There’s a Hindu saying that goes, “Death is but a turning of the endless wheel of life.” Throughout this life, death and rebirth journey we make mistakes, perpetrate horrible evils, die horrible deaths, but we also live, grow and prosper. You might consider it to some degree an ongoing stage play where we are the actors fulfilling our assigned roles. Between incarnations we are temporarily off the stage because we are living in full awareness of what we are. When we are born again into the physical the veil is again placed over us and our memories become compartmentalized.

In this overall process we begin to learn from our mistakes and eventually gain a level of awareness that allows us to become conscious channels for God’s love. Each one, teach one; pass it forward. This is information we already have but have simply forgotten. None of us are learning anything; we are merely remembering what we already know. Through the cycle of birth, life, death, and rebirth, we eventually become conscious co-workers with All That Is. In the course of this journey, we remember that we are more than the sum of our experiences; we are Soul. It’s time to awaken to this fact NOW and begin to interact with one another from the lens of an awakened Soul, from the realization that we are connected, that we are a part of one thing. When we do this, then we start to realize the sheer idiocy of prejudice and the importance of loving one another equally as Soul (we simply happen to be inhabiting a body). Only then will we rise up and become an evolved part of this incredible and majestic intergalactic multiverse. The choice is yours.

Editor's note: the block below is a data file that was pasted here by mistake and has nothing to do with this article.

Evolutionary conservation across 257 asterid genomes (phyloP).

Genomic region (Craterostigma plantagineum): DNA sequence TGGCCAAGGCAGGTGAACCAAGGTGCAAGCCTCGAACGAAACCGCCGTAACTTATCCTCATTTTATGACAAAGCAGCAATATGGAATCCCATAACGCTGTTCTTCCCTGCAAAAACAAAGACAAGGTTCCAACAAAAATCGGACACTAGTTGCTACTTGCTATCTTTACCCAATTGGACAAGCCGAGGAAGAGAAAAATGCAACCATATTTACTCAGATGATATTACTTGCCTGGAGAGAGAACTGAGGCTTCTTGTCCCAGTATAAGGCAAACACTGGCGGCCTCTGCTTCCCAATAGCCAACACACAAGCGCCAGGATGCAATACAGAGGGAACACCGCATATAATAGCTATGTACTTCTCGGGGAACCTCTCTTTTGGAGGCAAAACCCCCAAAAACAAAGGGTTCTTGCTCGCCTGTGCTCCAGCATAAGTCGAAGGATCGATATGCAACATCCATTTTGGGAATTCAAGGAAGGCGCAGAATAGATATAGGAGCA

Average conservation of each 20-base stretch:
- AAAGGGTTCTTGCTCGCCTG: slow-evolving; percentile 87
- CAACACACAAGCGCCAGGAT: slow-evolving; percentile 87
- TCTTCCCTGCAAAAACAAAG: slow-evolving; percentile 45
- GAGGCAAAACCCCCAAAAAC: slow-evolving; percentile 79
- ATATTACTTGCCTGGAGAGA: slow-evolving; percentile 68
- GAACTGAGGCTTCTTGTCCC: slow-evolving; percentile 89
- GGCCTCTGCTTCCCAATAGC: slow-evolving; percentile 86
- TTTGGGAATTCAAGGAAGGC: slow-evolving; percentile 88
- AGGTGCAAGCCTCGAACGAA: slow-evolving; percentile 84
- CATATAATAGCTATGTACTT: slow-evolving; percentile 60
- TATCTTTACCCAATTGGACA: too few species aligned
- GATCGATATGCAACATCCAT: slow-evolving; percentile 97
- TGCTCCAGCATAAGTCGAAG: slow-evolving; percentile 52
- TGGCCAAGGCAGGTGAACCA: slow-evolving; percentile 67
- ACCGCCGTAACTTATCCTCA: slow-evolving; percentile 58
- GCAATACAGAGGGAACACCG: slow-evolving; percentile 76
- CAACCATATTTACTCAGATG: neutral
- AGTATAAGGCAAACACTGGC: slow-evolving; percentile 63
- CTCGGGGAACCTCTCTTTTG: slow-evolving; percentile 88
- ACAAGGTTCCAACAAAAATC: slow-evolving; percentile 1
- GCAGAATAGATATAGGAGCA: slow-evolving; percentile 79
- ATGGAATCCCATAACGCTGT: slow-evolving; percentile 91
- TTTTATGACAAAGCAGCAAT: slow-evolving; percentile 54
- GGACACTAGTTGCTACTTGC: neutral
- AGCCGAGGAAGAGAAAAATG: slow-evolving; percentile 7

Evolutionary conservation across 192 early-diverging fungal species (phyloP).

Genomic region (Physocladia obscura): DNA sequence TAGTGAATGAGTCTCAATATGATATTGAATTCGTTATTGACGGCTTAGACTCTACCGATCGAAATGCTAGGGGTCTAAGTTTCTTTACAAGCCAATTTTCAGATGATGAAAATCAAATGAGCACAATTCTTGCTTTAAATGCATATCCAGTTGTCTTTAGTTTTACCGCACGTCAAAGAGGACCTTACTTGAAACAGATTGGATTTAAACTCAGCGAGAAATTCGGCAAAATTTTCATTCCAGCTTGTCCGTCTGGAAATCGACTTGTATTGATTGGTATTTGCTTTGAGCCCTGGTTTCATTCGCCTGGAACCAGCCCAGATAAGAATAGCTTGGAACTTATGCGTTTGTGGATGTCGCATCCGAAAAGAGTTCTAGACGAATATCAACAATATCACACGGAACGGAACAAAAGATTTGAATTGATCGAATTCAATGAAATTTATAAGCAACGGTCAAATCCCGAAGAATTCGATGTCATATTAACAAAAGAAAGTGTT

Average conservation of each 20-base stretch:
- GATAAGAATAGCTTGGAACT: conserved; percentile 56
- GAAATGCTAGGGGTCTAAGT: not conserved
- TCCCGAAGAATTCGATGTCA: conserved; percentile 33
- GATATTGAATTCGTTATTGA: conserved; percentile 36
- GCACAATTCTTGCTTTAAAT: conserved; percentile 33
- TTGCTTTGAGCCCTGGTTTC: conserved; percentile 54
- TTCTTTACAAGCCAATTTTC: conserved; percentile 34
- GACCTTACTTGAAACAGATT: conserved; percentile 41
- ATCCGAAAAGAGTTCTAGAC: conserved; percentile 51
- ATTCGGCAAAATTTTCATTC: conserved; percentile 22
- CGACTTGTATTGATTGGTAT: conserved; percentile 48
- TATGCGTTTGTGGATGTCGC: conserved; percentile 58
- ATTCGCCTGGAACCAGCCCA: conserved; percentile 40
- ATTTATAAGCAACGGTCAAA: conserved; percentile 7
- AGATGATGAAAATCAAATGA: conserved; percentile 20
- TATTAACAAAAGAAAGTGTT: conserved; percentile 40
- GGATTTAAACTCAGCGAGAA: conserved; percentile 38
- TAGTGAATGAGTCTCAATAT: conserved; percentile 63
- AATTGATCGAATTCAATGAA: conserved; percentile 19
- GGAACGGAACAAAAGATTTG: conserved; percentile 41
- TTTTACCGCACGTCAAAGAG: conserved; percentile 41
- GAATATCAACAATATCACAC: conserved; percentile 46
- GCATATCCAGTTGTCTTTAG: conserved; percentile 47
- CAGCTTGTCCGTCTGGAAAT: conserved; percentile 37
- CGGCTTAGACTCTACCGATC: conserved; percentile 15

Wednesday, February 18, 2009

Life, Death, Reincarnation, and Karma

The actress Mae West was noted for saying among other things “You only live once, but if you do it right, once is enough”. While this sentiment has served us for some time, the fundamental premise of this saying is in my opinion based on a false assumption; that we only live once. The truth, which is baring itself out empirically, is that we have lived many times before.